One of the worst things about losing my mother at the age I did was how very much there was to regret. Small things that stung now: all the times I’d scorned her kindness by rolling my eyes or physically recoiled in response to her touch; the time I’d said, “Aren’t you amazed to see how much more sophisticated I am at twenty-one than you were?” The thought of my youthful lack of humility made me nauseous now. I had been an arrogant asshole and, in the midst of that, my mother died.
– Cheryl Strayed, Wild
I have always felt this way since my mother died, and I berate myself for it on a daily basis. But to see my private thoughts expressed in words felt like a proverbial kick in the stomach. Reading it on the train the other day, my vision went blurry as tears flooded my eyes. So this is what it looks like in black and white.
I used to ask her a lot of questions about what happens after you die. I actually phrased them in such a way like she was already dead, like I was asking a dead person. “I don’t know,” she would say. “How could you not know?” I would exclaim in exasperation. Mothers are supposed to know everything! “Well, I’m not dead yet, am I?” she retorted. “When I’m dead I’ll come back to you with the answers to your questions, okay?”
I laughed. She laughed. The idea of her being dead was improbable then. How were we supposed to know?
Two nights ago, laying on my stomach as I watched tv on my laptop, I could’ve sworn I saw a figure peek at me from the darkened living room. As soon as I lifted my head to see it, it disappeared in a flash. I mean, I saw it actually run off. Not that it’s ever happened before, but I’d like to think it was mum. I’ve been thinking about her a lot. Maybe she came for a visit.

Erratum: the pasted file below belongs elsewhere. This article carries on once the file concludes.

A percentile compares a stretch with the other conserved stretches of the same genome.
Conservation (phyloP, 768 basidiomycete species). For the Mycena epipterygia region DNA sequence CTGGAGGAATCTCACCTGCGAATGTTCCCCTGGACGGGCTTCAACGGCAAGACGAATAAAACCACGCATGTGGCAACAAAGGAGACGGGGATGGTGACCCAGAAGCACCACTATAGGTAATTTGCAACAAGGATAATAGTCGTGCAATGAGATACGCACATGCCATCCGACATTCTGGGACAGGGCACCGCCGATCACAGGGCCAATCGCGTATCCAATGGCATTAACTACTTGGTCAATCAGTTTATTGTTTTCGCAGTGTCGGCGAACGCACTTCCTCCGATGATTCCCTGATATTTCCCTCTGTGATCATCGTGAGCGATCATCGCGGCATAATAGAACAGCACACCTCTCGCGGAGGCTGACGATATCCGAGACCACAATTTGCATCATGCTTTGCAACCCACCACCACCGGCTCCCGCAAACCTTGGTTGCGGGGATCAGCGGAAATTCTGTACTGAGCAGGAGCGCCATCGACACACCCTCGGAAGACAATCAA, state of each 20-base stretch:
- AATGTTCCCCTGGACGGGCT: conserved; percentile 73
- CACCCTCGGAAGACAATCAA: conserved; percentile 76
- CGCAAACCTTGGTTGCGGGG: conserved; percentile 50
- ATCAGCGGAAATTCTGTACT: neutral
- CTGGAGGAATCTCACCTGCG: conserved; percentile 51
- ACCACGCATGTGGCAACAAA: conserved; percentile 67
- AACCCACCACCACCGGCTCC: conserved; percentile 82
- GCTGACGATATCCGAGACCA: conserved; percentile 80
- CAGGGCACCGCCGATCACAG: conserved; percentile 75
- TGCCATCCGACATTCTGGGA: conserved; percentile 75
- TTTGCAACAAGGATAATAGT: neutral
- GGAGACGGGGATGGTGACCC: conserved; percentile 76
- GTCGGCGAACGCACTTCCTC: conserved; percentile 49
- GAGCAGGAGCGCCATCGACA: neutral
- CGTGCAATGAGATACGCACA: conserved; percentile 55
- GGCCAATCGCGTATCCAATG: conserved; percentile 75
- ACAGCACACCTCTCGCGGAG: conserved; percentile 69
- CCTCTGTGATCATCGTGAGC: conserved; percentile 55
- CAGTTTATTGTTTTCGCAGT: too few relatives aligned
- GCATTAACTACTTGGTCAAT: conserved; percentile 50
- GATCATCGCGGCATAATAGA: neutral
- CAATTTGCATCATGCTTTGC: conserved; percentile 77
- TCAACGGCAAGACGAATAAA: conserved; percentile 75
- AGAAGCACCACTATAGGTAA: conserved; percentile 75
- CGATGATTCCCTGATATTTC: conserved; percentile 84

The next morning, I don’t know whether it was sleep paralysis or it was an actual dream, but I awoke (?) to find a familiar-feeling arm draped over my stomach. Unlike my usual sleep paralysis episodes, I wasn’t alarmed. I knew right away whose arm it belonged to; who it was that was in my bed. After all we used to lay in bed together all the time as we watched tv, her arm on my stomach, my leg over hers. Instinctively I reached for her arm and tucked it closer to me. I searched for her leg but I couldn’t find it.
The Ramadan just past wasn’t just any other Ramadan. It was the tenth one without her, making this the tenth Eid without her. The tenth. How am I even still surviving?
She used to sew my and her clothes for Eid. She would not go back to sleep after eating the pre-dawn meal at 5:30am. She would start sewing right away. The sound of her scissors cutting through fabric, of her sewing machine going, I used to hate it because the noise prevented me from going back to sleep. But now I would gladly be wide awake at 5:30am if I could hear it again. The fabric she bought for Eid 2004 never did get cut…
Since she passed away I have sent my Eid clothes to be tailored by a relative. This year I decided that I didn’t want to wear a baju kurung that wasn’t sewn by her. This year I felt like I needed to keep her close – literally. And so today, when everyone else donned new, stylish baju kurungs, I was wearing a green baju kurung from 2003, the last one she ever sewed for me. I had barely worn it again since the first time but putting it on gave me such comfort.
I miss her so much.